Rimrock Road Pond Retrofit for Improved Water Quality

Last Updated: 01/18/2019

Rimrock Road Pond Retrofit for Improved Water Quality

The City of Madison is planning to enhance the stormwater management system that treats a 136 acre watershed that is located on the east side of Rimrock Road between E Badger Road and Moorland Road. Eventually this water flows into Lake Monona.

The City proposes to update the stormwater system from what looks like a ditch with a concrete bottom, to a pond that permanently holds water. By creating a pond that permanently holds water, the system will be able to remove more sediment and nutrients from the stormwater before it reaches Lake Monona.

Based on the preliminary design, the project will result in annual reductions of the following to Lake Monona:

  • 12,800 lb of particulate solids
  • 29 lb of phosphorus
  • 15,000 lb of algae
Rimrock Road Pond Project Area and Watershed
Rimrock Road Pond Retrofit Location & Watershed Area

 

 

Public Input Meeting

A public input meeting was held at the Badger Rock Neighborhood Center (501 E. Badger Road) on January 16, 2019 from 6:30 p.m. - 8:00 p.m.

The presentation can be viewed here: Public Input Meeting 01-16-2019

 

Common Concerns

  • Increase in mosquitos: By upgrading a dry pond that is often swampy and has puddles of water, to a wet pond, that always has standing water, the City is better able to manage mosquito populations. This is because mosquitos can reproduce in any size body of water, from a puddle to a pond. However, in a puddle, the mosquito have very few predators. In order to control mosquito populations in stormwater detention ponds, the Department of Public Health stocks the ponds with minnows each summer so that the minnows can feed of the mosquito larva and stymie the population before they hatch.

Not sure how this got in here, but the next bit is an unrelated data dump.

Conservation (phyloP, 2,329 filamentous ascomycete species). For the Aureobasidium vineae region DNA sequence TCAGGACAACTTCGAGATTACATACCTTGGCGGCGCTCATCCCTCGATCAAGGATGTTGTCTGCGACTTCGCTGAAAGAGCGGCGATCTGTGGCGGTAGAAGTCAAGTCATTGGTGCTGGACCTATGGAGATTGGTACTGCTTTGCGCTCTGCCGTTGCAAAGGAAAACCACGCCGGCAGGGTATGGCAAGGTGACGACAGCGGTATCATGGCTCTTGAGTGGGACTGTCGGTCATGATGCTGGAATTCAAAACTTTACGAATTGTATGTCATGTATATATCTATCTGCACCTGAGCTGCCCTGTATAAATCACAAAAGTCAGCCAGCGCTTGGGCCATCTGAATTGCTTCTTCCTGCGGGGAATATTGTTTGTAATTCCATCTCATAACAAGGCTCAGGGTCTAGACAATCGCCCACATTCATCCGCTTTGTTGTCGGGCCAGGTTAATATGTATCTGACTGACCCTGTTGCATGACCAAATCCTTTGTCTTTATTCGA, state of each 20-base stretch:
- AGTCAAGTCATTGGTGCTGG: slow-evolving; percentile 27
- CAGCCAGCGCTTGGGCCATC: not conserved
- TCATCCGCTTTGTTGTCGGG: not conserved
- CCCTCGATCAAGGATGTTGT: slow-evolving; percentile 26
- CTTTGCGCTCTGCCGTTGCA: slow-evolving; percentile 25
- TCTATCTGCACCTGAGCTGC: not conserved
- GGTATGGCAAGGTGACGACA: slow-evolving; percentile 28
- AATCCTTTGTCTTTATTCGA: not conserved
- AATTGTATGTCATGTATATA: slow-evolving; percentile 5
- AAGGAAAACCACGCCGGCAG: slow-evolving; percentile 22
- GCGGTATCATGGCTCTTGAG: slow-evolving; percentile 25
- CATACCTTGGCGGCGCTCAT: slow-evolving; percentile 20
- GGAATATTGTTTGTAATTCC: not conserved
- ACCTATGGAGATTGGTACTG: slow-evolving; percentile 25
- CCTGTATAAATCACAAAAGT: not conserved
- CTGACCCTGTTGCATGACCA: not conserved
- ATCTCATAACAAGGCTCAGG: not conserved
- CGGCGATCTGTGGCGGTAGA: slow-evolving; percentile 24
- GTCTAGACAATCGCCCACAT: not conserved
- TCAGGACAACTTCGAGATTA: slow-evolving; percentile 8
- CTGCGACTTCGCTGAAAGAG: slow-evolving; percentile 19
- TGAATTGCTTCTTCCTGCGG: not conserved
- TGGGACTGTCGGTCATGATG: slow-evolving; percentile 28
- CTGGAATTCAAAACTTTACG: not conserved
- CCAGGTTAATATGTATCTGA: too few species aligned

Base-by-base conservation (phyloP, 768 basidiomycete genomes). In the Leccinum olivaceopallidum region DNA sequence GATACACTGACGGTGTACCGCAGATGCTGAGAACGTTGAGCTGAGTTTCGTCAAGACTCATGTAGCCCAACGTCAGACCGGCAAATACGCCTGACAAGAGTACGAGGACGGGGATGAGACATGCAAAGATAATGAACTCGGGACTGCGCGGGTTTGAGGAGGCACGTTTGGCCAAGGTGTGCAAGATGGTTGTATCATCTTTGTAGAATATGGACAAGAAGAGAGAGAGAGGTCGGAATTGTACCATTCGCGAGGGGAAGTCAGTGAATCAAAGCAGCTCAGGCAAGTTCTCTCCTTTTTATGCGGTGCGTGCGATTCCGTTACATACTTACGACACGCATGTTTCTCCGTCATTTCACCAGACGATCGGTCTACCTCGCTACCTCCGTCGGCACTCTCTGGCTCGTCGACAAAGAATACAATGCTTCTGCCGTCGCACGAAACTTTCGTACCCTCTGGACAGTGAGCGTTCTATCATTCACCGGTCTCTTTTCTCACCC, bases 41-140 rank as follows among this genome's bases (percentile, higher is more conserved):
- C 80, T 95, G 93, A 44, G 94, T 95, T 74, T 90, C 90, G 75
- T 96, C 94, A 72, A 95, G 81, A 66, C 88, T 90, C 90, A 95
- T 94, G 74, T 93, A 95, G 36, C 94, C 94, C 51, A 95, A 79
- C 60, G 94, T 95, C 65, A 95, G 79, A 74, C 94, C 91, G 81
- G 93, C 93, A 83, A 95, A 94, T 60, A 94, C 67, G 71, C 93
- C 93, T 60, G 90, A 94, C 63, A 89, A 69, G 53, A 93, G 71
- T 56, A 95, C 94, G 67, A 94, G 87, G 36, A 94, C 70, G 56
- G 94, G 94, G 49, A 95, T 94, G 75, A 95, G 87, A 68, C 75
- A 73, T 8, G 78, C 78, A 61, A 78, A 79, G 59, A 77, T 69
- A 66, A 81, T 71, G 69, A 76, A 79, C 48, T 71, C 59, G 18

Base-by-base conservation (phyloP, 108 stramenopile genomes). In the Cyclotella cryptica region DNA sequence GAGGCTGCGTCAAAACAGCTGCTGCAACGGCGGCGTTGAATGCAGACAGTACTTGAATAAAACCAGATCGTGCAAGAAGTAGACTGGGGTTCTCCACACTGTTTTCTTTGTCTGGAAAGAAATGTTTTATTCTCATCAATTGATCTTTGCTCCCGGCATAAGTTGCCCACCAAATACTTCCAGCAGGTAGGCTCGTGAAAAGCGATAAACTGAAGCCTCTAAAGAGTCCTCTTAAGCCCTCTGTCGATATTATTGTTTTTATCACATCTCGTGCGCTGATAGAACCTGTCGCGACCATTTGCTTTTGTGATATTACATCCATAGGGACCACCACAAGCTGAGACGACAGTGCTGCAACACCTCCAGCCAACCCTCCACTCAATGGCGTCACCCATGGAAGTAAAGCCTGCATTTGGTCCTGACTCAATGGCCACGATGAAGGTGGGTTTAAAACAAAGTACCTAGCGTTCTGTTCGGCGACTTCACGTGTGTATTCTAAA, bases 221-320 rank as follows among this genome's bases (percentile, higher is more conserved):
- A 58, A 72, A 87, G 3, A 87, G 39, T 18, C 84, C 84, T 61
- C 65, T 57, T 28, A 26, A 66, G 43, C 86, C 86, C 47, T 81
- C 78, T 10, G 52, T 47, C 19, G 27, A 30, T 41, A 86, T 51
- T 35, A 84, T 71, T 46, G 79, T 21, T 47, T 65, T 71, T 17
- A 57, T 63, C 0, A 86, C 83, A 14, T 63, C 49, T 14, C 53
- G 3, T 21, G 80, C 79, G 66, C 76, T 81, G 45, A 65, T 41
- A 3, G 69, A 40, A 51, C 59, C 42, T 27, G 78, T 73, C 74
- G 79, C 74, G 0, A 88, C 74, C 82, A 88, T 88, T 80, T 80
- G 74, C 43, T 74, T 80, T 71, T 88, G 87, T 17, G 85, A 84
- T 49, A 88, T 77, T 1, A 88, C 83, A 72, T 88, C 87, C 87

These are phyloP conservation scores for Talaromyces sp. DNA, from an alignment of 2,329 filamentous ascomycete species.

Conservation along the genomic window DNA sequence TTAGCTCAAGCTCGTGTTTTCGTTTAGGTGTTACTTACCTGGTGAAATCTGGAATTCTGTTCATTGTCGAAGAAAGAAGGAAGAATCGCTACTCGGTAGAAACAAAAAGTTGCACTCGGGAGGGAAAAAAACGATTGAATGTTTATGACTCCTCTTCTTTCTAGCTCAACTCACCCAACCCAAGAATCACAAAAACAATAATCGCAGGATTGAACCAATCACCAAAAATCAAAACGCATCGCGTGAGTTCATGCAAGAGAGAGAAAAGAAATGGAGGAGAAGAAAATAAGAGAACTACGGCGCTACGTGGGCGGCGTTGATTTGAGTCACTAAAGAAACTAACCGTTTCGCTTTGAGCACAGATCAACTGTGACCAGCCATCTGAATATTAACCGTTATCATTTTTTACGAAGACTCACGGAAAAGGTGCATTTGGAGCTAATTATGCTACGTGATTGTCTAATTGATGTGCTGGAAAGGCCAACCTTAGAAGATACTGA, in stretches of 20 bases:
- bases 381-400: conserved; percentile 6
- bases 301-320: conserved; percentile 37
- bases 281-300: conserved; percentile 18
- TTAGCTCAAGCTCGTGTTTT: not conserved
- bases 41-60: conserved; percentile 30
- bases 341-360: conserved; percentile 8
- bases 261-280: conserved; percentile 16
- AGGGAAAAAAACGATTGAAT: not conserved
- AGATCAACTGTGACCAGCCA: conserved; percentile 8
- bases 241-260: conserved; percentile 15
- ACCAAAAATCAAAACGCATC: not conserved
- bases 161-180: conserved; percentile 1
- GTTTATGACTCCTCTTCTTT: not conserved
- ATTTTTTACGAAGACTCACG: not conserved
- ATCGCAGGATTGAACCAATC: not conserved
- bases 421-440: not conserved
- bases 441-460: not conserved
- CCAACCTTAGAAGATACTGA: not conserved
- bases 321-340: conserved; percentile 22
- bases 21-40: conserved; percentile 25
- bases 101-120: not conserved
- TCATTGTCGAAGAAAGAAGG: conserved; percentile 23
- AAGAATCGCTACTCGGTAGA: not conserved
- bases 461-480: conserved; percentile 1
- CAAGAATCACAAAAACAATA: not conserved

• Risk of drowning: The ponds are designed to mitigate the risk of drowning. There is a 10 foot safety shelf around the perimeter of the stormwater detention pond to reduce the risk of someone falling into the pond. Native, wetland plants in the safety shelf combined with tall, native prairie plants on the slopes discourage wading and swimming. This 10-20 foot "buffer" provides pollinator habitat and improves the effectives of the pond. Additionally, there are ~250 ponds within neighborhoods in the City, all designed to help improve the water quality in the lakes.
  • Risk of flooding: At the public meeting, the City was notified of the near-flooding experiences of a current pond neighbor. The City designs system upgrades to accommodate the same amount of stormwater, or more, to ensure that new projects do not cause flooding. Knowing about areas that flood can help the City to design better solutions that can make communities more flood resilient. Please report any flooding experienced at: www.cityofmadison.com/reportflooding

 

Proposed Schedule

Preliminary Design - 2018

Gather Public Input - Winter 2018/2019

Design - Spring/Summer 2019

Build - Late Summer/Late Fall 2019